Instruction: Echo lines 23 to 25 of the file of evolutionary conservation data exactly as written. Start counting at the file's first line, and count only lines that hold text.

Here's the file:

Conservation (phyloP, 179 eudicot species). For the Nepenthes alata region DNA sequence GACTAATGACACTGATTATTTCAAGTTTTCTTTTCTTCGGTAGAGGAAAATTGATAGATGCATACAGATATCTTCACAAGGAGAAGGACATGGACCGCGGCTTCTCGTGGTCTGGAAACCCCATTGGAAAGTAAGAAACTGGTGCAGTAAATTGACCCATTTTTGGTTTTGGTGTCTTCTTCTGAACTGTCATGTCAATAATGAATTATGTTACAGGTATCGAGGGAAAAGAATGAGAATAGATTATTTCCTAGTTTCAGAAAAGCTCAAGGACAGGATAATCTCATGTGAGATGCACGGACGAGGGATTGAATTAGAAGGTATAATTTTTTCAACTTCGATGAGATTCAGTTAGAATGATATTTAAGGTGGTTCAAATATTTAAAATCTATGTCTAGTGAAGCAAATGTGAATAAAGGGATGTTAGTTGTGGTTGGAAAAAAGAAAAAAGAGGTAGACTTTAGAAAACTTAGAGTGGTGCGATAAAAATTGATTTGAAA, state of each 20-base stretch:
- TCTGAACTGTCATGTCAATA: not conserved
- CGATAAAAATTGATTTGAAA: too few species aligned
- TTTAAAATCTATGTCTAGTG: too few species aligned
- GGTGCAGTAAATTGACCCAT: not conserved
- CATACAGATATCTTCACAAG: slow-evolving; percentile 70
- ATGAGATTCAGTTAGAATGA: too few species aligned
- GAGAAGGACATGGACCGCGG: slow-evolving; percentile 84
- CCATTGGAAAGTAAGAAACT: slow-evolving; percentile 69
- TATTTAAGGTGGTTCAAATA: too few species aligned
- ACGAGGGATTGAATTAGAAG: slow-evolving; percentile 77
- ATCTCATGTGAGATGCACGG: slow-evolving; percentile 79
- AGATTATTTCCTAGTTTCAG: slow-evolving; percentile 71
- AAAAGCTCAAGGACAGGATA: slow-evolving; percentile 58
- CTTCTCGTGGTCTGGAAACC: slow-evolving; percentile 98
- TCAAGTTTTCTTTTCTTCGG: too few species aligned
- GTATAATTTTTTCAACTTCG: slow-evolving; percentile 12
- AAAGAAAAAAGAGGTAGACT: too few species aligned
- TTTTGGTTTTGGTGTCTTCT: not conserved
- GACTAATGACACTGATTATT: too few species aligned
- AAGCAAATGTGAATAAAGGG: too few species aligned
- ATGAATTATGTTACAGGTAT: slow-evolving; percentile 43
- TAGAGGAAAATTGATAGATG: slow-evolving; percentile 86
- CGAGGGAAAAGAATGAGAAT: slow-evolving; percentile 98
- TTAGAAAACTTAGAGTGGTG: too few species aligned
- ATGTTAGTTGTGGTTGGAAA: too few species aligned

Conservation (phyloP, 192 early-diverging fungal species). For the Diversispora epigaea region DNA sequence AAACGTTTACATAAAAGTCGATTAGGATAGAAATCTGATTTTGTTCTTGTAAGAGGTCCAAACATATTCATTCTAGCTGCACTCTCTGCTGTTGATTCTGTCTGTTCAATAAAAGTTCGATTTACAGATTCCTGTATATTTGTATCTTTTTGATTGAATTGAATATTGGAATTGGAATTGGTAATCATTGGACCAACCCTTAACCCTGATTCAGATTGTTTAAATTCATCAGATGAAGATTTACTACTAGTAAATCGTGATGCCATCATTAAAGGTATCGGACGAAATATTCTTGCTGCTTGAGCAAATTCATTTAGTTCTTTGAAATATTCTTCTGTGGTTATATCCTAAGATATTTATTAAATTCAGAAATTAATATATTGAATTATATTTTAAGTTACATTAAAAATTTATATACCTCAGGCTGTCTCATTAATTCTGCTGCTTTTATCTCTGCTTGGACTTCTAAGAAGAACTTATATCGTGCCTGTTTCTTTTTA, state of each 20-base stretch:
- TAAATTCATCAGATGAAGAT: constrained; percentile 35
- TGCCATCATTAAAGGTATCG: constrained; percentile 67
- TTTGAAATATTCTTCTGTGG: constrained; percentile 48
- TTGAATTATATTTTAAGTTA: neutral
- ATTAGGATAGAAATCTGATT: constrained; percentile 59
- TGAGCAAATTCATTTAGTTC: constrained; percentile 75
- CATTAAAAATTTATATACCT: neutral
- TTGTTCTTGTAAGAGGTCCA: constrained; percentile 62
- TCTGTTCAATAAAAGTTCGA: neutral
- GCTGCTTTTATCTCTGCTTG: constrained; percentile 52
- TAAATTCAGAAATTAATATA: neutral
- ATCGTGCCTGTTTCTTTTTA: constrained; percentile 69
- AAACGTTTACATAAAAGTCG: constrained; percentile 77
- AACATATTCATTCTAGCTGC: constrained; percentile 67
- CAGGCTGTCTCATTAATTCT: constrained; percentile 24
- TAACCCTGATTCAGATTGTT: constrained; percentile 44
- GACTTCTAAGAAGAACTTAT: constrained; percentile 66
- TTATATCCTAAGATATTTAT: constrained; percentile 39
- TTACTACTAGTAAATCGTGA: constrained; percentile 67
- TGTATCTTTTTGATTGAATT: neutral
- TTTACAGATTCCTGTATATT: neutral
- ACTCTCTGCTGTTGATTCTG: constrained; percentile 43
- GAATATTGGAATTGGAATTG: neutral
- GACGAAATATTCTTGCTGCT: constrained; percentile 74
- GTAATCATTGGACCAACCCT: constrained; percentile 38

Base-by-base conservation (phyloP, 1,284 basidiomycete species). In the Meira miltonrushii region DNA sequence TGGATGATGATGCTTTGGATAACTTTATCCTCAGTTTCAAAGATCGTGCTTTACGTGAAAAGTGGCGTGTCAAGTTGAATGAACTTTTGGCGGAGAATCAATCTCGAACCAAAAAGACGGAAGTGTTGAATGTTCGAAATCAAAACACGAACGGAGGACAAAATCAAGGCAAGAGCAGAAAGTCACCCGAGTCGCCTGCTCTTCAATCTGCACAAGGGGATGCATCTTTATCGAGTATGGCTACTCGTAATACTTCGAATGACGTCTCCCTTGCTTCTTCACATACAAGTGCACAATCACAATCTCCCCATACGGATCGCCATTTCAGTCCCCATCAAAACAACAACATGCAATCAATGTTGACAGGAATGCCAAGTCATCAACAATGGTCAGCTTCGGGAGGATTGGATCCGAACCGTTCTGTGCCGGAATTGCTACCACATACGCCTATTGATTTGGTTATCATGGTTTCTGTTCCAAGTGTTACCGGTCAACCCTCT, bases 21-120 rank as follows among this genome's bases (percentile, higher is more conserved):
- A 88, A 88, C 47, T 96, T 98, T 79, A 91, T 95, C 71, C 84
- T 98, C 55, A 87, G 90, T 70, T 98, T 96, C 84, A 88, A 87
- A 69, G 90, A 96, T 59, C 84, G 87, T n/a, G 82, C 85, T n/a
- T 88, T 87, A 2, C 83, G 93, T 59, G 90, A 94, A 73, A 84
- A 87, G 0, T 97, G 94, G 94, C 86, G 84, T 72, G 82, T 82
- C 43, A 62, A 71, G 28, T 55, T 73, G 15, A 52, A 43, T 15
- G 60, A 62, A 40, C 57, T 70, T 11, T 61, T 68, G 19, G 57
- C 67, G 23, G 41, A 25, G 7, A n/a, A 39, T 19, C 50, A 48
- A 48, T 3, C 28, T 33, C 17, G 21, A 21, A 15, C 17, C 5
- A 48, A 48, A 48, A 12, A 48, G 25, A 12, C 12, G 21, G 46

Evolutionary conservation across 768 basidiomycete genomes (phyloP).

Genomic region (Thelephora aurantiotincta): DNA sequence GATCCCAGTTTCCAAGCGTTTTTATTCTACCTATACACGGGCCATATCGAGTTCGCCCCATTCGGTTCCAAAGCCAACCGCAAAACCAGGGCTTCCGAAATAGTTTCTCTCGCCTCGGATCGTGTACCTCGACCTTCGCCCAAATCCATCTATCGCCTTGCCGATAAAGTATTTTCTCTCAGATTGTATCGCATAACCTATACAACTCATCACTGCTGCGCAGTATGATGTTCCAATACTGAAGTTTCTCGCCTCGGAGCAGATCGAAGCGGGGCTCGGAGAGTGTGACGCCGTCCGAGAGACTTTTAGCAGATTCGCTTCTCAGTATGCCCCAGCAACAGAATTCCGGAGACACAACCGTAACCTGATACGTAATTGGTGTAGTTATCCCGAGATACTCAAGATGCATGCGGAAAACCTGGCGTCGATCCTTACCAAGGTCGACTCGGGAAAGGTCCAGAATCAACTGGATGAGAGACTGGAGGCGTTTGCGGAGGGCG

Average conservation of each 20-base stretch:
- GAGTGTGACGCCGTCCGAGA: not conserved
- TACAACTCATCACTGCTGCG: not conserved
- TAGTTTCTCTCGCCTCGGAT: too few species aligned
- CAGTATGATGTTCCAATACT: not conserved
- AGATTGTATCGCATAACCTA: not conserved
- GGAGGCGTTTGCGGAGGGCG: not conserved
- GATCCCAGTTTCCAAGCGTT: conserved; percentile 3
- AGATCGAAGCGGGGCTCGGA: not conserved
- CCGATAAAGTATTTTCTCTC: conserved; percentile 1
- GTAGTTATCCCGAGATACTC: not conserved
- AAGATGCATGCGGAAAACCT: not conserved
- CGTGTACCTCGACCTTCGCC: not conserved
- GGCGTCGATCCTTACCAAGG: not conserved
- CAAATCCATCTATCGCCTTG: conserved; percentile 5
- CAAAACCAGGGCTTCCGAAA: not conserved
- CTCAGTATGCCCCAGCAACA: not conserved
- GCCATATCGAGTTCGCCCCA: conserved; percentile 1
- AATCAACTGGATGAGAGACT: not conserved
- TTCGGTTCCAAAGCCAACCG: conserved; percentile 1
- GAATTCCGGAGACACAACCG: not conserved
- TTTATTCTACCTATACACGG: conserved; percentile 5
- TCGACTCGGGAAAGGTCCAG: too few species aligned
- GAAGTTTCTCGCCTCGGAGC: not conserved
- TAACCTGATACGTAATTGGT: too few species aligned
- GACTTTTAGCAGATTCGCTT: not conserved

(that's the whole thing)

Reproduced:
- TAGAGGAAAATTGATAGATG: slow-evolving; percentile 86
- CGAGGGAAAAGAATGAGAAT: slow-evolving; percentile 98
- TTAGAAAACTTAGAGTGGTG: too few species aligned